Lamont deserves a shot at Garcia, Anthony deserves a title shot, and both deserve better from boxing


Lamont Peterson (center) celebrates after his TKO win over Edgar Santana in their IBF junior welterweight championship fight Saturday night. (Photo by Ed Mulholland/Getty Images) (Ed Mulholland/Getty Images)
Columnist August 10, 2014

For the first time in about three years Saturday night I went to the fights, which for some warped, medieval reason in my neural cortex I still love.

The primary reason was to see the District’s own Lamont Peterson and his younger brother Anthony fight in person for the first time.

Mike Wise is a sports columnist for The Washington Post. View Archive

Lamont, who has been a world champion at 140 pounds for almost three years, and Anthony, who has been a lightweight contender much longer, both won by stoppage on another lopsided, lions-devouring-the-lambs Showtime card.

Danny Garcia was the headliner at the barely half-filled Barclays Center in Brooklyn. He fought poor Rod Salka, who basically got beat up for money, flattened inside of two rounds in a fight his people had no business taking other than to get paid.

Of course, that’s what boxing remains — a vehicle for financial gain for those willing to swap punches and brain cells for checks.

At its best, when fighters like the Peterson brothers go from homelessness as kids in Northwest D.C. to bona fide world champions, contenders and good citizens of the planet, it’s still the rawest, most incredible metaphor for resolve in sports.

At its worst it’s a crowd jeering when the referee stopped Lamont’s fight in the 10th round, a fight that was over many rounds earlier.

Lamont cleaned this guy’s clock for eight rounds, just destroying this outclassed soul from New York named Edgar Santana. Peterson’s infighting was something to behold, just short-range, powerful punches that carved up the midsection of a svelte and muscular Santana. Lamont looked like a mini-Holyfield, turning his opponent skillfully with his head and shoulder before teeing off.

He is truly a technician of the sweet science, bobbing and weaving, finding angles and then delivering uppercuts and hooks with precision.

It was never any question who was going to win from about the third round on. Santana didn’t have the power to hurt Lamont or the skill to box and get back in the fight on points. All he had was a chin and a desire not to end the fight on his back.

Like the main event, this was a mismatch. Still, the crowd booed the stoppage. These are the same kind of frothing people who go to see the matador stick the bull and die.

Afterward, everybody wanted to know when Garcia-Peterson was going to happen and where, so the 140-pound titles in the three main sanctioning bodies could be unified — which is what Saturday night’s fight should have done.

“We’ll fight in Philly but not in Washington, D.C.,” said Angel Garcia, Danny’s trainer and father. “I’m not a politician, and I already pay a lot of taxes.”

That’s too bad because the city’s most hospitable venue for a big-money fight on F Street has not hosted a card since Mike Tyson in 2005, and the Peterson brothers would be a natural. Contrary to “Rocky,” the fighting city of Philadelphia doesn’t really come out and support boxing anymore, so that’s probably not going to happen.

Everyone was told it was up to Al Haymon, a promoter/adviser/manager to Garcia’s and Peterson’s camps among numerous others. Haymon wasn’t at the fight. He apparently doesn’t do interviews and is rarely seen, which is really great for a crumbling sport competing for the MMA entertainment dollar while its young stars are all dwarfed by Floyd Mayweather.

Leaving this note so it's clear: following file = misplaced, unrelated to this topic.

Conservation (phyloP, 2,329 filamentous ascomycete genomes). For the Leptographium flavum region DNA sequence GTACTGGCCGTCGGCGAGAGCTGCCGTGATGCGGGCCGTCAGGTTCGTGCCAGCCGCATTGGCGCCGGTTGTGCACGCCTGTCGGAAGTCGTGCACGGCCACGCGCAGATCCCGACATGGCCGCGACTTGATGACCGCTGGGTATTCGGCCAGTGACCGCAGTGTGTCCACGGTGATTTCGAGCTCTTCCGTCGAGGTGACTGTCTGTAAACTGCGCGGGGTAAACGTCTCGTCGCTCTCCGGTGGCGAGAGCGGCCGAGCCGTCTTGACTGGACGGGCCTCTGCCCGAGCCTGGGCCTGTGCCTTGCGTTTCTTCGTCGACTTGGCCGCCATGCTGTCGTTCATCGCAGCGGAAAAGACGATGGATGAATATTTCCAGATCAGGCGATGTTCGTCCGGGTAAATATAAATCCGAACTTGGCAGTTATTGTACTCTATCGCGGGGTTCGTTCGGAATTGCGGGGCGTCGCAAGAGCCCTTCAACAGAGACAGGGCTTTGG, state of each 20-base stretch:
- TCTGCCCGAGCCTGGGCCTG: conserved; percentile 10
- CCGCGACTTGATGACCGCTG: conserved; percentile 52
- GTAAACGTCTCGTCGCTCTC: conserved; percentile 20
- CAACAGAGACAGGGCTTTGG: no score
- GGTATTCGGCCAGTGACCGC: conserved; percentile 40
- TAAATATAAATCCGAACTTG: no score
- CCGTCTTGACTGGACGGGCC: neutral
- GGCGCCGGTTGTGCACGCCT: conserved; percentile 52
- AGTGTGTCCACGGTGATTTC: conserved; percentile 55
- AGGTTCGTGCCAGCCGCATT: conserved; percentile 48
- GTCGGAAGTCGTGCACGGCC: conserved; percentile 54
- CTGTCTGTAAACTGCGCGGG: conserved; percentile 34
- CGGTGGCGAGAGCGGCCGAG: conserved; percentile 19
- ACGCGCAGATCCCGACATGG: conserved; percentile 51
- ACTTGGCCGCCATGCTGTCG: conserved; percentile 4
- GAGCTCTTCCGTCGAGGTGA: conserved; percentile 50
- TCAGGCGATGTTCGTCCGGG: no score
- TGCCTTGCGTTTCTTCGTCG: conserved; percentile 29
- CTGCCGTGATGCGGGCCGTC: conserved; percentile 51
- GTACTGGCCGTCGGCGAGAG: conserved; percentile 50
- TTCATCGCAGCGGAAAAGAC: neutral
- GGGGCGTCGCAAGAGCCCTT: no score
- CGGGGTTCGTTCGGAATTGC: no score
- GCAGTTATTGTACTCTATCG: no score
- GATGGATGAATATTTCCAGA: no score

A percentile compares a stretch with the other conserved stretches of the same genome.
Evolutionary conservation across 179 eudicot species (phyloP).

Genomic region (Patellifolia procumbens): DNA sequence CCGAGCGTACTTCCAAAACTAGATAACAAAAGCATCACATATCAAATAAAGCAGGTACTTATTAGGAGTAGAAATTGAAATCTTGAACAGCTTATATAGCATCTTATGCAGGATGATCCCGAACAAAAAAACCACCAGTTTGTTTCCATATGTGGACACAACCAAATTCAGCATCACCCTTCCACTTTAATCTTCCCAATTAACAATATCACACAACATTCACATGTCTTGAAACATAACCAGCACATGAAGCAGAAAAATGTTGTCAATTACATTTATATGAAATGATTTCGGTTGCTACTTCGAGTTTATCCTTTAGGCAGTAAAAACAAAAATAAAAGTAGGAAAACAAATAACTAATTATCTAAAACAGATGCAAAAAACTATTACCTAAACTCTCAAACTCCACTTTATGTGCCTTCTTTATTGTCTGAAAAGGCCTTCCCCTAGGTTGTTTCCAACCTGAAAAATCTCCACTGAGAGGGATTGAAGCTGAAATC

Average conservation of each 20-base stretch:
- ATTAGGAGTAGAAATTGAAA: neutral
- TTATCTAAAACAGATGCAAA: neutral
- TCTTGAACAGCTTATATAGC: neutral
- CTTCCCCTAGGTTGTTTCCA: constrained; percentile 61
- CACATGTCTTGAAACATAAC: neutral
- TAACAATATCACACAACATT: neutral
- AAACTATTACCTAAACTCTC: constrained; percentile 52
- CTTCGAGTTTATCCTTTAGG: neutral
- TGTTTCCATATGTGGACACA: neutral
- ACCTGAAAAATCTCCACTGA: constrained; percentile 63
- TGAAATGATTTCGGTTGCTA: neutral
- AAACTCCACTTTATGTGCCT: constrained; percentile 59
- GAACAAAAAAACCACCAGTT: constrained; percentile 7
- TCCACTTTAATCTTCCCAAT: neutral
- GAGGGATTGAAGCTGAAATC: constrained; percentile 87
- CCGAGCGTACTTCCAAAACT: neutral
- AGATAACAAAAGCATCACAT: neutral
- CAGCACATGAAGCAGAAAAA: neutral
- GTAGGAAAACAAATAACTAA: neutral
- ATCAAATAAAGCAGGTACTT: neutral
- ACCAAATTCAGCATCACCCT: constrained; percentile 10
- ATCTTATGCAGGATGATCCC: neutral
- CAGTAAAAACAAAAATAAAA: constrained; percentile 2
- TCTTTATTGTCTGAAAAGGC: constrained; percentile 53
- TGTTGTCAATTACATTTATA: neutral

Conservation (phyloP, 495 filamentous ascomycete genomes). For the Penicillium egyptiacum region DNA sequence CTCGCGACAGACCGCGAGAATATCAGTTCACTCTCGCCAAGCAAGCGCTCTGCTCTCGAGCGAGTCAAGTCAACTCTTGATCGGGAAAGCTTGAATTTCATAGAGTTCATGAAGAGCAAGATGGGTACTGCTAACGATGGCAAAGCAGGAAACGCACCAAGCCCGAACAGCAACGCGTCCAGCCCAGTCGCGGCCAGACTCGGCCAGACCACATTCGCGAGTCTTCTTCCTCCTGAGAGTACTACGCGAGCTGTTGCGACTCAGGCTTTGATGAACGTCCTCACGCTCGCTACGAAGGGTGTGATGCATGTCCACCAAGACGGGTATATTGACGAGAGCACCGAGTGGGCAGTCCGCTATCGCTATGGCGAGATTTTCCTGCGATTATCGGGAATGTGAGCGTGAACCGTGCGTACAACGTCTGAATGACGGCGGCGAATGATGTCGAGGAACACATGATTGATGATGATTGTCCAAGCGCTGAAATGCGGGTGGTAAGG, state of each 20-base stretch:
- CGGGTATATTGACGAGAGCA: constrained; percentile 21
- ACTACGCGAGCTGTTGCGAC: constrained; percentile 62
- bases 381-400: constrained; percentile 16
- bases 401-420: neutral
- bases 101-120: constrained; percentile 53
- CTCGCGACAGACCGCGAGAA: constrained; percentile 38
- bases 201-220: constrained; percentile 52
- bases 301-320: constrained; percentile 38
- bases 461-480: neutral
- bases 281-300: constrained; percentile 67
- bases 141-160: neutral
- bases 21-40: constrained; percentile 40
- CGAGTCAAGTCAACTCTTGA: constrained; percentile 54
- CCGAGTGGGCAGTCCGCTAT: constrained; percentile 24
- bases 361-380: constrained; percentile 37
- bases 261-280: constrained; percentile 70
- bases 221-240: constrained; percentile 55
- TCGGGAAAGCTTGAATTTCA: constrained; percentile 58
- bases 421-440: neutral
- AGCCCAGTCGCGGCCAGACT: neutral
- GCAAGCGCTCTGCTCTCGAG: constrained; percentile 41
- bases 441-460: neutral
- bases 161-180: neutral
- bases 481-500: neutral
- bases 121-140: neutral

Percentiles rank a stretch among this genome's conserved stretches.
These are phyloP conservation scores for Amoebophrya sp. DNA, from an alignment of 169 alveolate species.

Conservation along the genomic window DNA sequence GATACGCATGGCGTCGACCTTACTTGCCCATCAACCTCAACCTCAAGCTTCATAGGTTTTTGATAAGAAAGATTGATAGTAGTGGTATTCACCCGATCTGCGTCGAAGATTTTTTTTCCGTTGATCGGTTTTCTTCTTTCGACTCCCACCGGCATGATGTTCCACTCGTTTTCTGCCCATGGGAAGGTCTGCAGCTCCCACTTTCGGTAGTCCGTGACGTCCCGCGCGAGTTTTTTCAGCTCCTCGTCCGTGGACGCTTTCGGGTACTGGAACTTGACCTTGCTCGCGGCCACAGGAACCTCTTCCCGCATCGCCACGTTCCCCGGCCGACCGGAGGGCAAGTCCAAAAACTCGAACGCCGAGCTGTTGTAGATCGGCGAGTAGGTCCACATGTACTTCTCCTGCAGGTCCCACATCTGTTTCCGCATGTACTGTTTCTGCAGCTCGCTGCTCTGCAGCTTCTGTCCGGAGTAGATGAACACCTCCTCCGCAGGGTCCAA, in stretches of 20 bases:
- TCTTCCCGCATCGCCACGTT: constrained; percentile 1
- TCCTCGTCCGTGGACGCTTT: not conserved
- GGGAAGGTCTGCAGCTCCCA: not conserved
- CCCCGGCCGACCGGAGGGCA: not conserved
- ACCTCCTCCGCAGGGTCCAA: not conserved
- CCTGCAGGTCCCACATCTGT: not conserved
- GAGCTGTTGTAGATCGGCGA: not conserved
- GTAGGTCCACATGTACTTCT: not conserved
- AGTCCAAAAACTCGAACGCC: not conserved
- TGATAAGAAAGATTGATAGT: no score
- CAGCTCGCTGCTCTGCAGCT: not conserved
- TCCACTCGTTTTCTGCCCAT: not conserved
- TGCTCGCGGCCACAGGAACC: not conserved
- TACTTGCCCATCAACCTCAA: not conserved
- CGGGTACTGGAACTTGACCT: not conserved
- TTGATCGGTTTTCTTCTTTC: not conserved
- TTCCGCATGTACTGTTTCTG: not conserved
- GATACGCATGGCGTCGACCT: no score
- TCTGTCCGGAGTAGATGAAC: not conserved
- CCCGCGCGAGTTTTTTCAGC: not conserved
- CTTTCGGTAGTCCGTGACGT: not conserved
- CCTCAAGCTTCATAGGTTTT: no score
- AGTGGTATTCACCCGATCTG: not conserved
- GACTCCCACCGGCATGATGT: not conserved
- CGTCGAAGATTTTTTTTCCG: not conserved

Memo to Al: If you don’t put together Lamont Peterson-Danny Garcia before the end of the year, if you don’t get Anthony Peterson a title shot soon, you will be one of the primary reasons boxing in Washington will continue to suffer from neglect and interest outside of the Headbangers gym.

Anthony is one of the most accomplished 135-pound fighters in the world, a stick-and-move artist who hits like Ambien. His right hand is so lethal it should come with a child-proof cap. Just 12 of his 34 fights have gone the distance, and he has knocked out 14 of his opponents inside the first four rounds.

It took just 2 minutes 41 seconds and one good two-piece for Peterson to take out Edgar Riovalle, who with a 37-19 record was also basically brought in to be beaten.

Forget their personal stories of redemption; the Petersons deserve to headline their own Showtime card based on their years of work and sterling records.

It’s an ongoing struggle to support the deeply flawed people on our favorite teams, a constant battle to love the song even though we have serious reservations about the singer. But criminal behavior has long been a part of so many boxing back stories, and the ones who use the manly art of self-defense to turn their lives around are worth celebrating.

But I can’t reconcile buying the pay-per-view to see the most famous fighter in the sport anymore because my conscience won’t let me. Mayweather has hit multiple women. He has been to jail for domestic assault. No matter how many men he knocks out, he still loses on all cards.

So you find someone else to follow. I have found Lamont and Anthony. I want to see their careers through, see them get the opportunity that is now overdue.

If people like Al Haymon and Showtime boxing executives know what’s good for the sport, they can do their little bit to make sure it keeps old fight fans like me interested. Make Danny Garcia-Lamont Peterson happen. Now. And make sure Anthony fights a guy with a belt on the same card. You’ll be glad you did.

For more by Mike Wise, visit washingtonpost.com/wise.

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